Marilyn and Bette

Marilyn and Bette

Garry and I were wearing our matched pair of Serendipity sweat shirts. You could hardly tell us apart!

Marilyn and Garry by Bette Stevens

Marilyn and Garry by Bette Stevens

Garry and Bette

Garry and Bette

We had great conversation at lunch, then spent some time taking picture of each other, visiting the library and admiring the statue, which is oddly located next to a Cumberland Farms.

View from the Margaret Chase Smith Library

View from the Margaret Chase Smith Library

We know each other on the Internet, yet there’s always some nervousness when finally, we meet in person. Will we really like one another?

The Margaret Chase Smith Library

The Margaret Chase Smith Library

No problem. It was love at first sight. I think we are officially best-friends-forever. I don’t know when we will be back this way, but I’m sure we will come again. Maybe next year or the year after that. But we will come back. How could we not return to so much natural beauty and great people?

World's Tallest Indian (Statue)

World’s Tallest Indian (Statue)

HUBRIS?

Upturned Noses — Even the most laid back and egalitarian among us can be insufferable snobs when it comes to coffee, music, cars, beer, or any other pet obsession where things have to be just so. What are you snobbish about?


I’m all for equality — especially in the legal system — but.

I’m picky about computers though I’m not sure it qualifies as snobbery. My machines are big, bad, and fast. I’ve been told I’m using archaic technology. I’m not. My computers — 3 and 4 years old — are as fast and powerful as anything they are selling now. How come? Because I bought state-of-the-art, top quality computers in the first place.

Unlike the el cheapo glitzy stuff people buy, then complain it’s obsolete before they take it out of the box, mine keep up with the Joneses, Smiths, or Greenburgs. Why should I go through the hassle of transferring all my data and applications to a new, but not better, computer when the ones I own do exactly the same thing?

Who’s the snob?

75-GearNIK-CR-72

I’m snobbish about cameras. Absolutely. I don’t care how many megapixels you pack into your cell phone. It isn’t a camera. It’s a widget that can take pictures. If you take a horse and teach him to walk on a leash, is he a dog? If the dog can perform a dance on two legs, is he a person? You are welcome to your opinion, but on this one, you won’t get me to change mine.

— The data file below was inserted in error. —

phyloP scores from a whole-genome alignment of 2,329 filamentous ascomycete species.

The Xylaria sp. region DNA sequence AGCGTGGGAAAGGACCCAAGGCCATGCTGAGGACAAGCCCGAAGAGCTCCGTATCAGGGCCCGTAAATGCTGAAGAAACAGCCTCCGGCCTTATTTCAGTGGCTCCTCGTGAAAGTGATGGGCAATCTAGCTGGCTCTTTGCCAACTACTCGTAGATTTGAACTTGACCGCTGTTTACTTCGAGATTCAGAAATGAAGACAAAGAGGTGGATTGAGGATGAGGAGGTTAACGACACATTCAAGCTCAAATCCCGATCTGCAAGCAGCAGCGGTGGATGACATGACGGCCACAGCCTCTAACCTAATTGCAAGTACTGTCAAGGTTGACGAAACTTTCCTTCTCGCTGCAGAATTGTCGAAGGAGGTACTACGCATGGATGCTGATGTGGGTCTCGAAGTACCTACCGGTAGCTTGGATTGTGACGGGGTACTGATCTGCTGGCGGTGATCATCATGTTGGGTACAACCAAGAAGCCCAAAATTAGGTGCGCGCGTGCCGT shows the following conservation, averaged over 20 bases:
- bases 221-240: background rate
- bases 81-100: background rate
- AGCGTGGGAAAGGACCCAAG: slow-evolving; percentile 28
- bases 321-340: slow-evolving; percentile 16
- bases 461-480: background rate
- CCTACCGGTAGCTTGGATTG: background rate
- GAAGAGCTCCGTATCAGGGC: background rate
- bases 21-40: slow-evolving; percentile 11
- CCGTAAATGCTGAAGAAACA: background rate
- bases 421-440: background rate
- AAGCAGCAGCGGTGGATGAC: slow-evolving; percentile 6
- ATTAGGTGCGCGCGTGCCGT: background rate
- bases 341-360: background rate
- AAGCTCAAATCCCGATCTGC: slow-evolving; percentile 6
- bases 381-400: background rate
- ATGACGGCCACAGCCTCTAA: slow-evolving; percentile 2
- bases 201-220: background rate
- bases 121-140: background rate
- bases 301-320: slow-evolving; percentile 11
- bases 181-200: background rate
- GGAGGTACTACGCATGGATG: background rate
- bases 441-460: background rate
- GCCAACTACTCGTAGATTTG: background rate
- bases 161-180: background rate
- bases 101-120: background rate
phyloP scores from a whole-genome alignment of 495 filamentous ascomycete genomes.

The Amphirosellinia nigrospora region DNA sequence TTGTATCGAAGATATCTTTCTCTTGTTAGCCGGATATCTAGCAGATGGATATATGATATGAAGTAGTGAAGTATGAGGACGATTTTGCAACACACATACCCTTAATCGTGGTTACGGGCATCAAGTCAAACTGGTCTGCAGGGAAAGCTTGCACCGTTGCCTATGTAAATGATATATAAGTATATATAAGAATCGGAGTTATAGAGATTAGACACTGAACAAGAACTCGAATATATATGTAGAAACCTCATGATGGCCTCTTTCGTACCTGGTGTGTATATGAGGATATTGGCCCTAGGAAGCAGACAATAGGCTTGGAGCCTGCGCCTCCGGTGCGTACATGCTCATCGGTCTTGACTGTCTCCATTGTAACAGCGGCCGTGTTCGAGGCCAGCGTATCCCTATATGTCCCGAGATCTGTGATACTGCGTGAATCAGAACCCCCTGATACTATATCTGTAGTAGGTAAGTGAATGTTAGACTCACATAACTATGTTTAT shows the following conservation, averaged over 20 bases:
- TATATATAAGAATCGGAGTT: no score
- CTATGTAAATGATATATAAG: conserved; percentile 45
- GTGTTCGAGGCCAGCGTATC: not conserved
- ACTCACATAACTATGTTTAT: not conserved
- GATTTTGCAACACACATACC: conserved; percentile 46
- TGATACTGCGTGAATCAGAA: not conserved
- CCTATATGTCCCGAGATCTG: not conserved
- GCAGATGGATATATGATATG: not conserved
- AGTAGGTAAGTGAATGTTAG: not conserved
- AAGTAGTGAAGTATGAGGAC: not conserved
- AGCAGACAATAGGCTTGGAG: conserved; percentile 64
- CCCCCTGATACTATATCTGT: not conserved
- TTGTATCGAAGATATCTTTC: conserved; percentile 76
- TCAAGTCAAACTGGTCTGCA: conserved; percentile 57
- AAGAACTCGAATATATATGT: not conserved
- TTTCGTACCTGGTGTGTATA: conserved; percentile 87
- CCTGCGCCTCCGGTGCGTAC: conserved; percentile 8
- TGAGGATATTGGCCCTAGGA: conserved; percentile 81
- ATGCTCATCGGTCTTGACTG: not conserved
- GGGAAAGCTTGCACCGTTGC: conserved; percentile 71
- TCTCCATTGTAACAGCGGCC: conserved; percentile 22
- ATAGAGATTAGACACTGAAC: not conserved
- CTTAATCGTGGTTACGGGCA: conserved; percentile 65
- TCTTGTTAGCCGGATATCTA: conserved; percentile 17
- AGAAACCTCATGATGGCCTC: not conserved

And then … there’s coffee.

coffee

I have a single, unassailable standard. It has to taste really good. If I could find cheap coffee that tasted like expensive coffee, I would definitely buy it. And, in fact, the coffee I buy is mid-priced. It’s not the most expensive stuff … but it doesn’t come in giant cans from the supermarket either. And I buy it online because I get a better price.

If I’m snobbish about anything, it’s people. I need to be around people who think. Are creative. Have ideas. Read books. Can discuss stuff. Intelligently. Who don’t talk in slogans. Who have their own opinions and don’t mindlessly parrot somebody else’s lines.

I cannot abide people who believe what they believe because “that’s the way I was brought up” or “my minister says so.” To parrot words you’ve never questioned? It doesn’t work for me.

Hyannis downtown people

I know what Jesus said, but he wasn’t hanging with the hoi-polloi either. He talked about the meek, but he had his own tight group of pals and never left their company.

Intellectual snobbery is the Achille’s Heel of the intelligent and educated. If pride is the ultimate sin, then I’m guilty. Pride of intellect, pride of personal accomplishment, pride of knowledge. Can stupid, uneducated people have great ideas?  Maybe, but I’ve yet to see it. Hollywood loves the idea and it makes a great story.

In real life, is it true? You tell me.

A LITMUS TEST FOR FRIENDSHIP?

Litmus, Litmus on the Wall – If you had to come up with one question, the answer to which would determine whether or not you could be friends with a person you’ve just met, what would it be? What would the right answer be?


Does anyone remember for what litmus paper actually tests?

From the ubiquitous source of all knowledge and frequent misinformation — Wikipedia — comes this enlightening but incomplete (please feel free to conduct your own research) definition:

Litmus is a water-soluble mixture of different dyes extracted from lichens, especially Roccella tinctoria. It is often absorbed onto filter paper to produce one of the oldest forms of pH indicator, used to test materials for acidity. Blue litmus paper turns red under acidic conditions and red litmus paper turns blue under basic (alkaline) conditions, with the color change occurring over the pH range 4.5-8.3 at 25 °C. Neutral litmus paper is purple. Litmus can also be prepared as an aqueous solution that functions similarly. Under acidic conditions the solution is red, and under basic conditions the solution is blue.

I’ve yet to determine the “litmus test” for anything other than PH balance. Like in a tropical fish tank. You need to know the PH there or the fish will die. Otherwise, I don’t know anything about tests. I never know which posts will generate the most hits or comments. I have no idea who will turn out to be the person I can turn to in time of trouble. All my best friends became best friends because we liked each other, enjoyed each other’s company. Probably shared similar taste. There was no litmus or any other test. We hung out and couldn’t get rid of each other.